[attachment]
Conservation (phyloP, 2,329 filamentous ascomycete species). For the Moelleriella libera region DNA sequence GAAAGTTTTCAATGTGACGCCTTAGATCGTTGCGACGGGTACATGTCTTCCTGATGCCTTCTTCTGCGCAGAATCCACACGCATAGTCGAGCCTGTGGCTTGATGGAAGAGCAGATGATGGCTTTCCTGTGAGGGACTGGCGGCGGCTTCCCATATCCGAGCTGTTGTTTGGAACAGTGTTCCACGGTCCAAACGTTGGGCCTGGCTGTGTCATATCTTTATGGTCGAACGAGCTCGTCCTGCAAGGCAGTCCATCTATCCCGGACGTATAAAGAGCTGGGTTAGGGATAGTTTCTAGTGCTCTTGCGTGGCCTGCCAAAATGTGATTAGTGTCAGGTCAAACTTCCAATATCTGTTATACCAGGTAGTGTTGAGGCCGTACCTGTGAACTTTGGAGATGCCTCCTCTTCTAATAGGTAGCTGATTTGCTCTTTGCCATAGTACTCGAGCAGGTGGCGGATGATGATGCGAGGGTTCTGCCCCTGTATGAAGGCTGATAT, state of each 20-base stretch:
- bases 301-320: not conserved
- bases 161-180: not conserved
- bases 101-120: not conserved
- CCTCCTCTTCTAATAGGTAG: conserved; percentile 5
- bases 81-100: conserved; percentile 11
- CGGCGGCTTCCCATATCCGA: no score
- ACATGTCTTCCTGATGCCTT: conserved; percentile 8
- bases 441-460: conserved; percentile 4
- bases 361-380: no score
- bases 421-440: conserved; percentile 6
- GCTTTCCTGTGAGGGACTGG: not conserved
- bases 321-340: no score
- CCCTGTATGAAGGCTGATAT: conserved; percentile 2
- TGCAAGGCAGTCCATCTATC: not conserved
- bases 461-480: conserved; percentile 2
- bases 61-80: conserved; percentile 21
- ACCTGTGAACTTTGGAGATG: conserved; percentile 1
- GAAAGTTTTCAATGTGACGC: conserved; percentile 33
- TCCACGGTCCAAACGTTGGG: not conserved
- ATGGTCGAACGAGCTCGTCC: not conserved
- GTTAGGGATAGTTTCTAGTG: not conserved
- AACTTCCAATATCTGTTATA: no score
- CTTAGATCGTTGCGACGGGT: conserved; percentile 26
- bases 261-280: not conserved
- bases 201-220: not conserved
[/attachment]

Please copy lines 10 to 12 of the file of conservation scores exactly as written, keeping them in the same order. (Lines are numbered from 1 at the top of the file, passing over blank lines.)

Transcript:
- bases 361-380: no score
- bases 421-440: conserved; percentile 6
- GCTTTCCTGTGAGGGACTGG: not conserved